Wednesday, November 16, 2011

Stakeholders in Long-Term Care

In doing research for my book, I began to be concerned about the various stakeholders in long-term care, and the responsibility they may take for improving the healthcare system in Canada. I have recommendations in my book.


  • seek lower taxes with more efficient services: financial and physical resources for residents and LTC homes
  • unrealistic expectations of a system that is being stretched, without accountability and demanding more services with fewer dollars
  • must understand the system before they an comment on it.
  • seek to find what is working, and work with the system.

    Business / Media / Pharmaceuticals

      • holding a positive perception of LTC issues: mind, body, spirit
      • laud what is right with LTC and health
      • improve what is wrong
      • create unfettered partnerships

        • Yet media continue to use pejorative terms, like 'bed blockers', and tout a 'broken' system. They fearmonger, without pinpointing the solutions.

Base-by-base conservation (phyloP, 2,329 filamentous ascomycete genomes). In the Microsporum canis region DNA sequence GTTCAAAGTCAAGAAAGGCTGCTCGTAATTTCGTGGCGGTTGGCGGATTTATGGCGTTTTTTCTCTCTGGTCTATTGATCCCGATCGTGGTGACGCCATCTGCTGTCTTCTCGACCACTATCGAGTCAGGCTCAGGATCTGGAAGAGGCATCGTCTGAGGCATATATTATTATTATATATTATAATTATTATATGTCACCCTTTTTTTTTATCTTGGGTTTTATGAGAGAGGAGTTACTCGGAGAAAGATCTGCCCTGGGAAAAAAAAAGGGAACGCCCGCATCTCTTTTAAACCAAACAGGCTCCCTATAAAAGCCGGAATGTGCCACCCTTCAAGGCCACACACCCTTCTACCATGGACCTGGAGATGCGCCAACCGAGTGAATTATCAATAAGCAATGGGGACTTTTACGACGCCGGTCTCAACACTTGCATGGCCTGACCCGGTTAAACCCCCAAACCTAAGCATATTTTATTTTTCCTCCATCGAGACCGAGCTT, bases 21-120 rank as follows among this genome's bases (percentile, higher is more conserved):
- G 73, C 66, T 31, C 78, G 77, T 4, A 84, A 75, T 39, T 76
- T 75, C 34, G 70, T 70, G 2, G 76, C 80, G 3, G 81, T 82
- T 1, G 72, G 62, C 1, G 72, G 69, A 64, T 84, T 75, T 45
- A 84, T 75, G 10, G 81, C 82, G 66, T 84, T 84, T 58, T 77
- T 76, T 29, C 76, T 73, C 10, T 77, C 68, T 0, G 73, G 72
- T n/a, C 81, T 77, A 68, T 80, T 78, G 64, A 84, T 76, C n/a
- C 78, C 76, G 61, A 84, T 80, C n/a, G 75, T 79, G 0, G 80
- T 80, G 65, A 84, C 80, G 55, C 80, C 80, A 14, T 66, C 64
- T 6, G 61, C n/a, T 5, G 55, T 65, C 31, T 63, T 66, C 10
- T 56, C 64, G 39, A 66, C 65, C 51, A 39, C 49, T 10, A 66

• Pharmaceuticals, especially those in the US, control generic drugs, control drug testing, and do not test drugs on seniors with multiple co-morbidities. Drug interactions abound. Drugs pass testing standards that should not be on the market.

        Professional Associations:

        Canadian Nurses Association: Nurse Practitioners, RPNs, RNs, & College of Physicians 

        • make connections between family members, resident and health care teams, i.e. geriatric assessments
        • PD opportunities: keep on top of new research and research-based exemplary practices, especially geriatrics, pain management, complex co-morbidities
        • create a collaborative environment
        • facilitate the immigration of trained physicians to Canada
        • fufill the ethics of their profession and provincial governing bodies
        • fulfill the obligations of the Health Care Consent Act  
        Above all, they must be accountable to patients, residents and family members. Take ownership of the flaws in the system. We are desperately short geriatricians in Canada. Many GPs, people are told, reject complex cases, which is why many do not have a physician in Canada. An 'orphan' patient.

          Lobbying, media-based groups:

          • US-based AARP, Canadian CARP (owned by Moses Znaimer),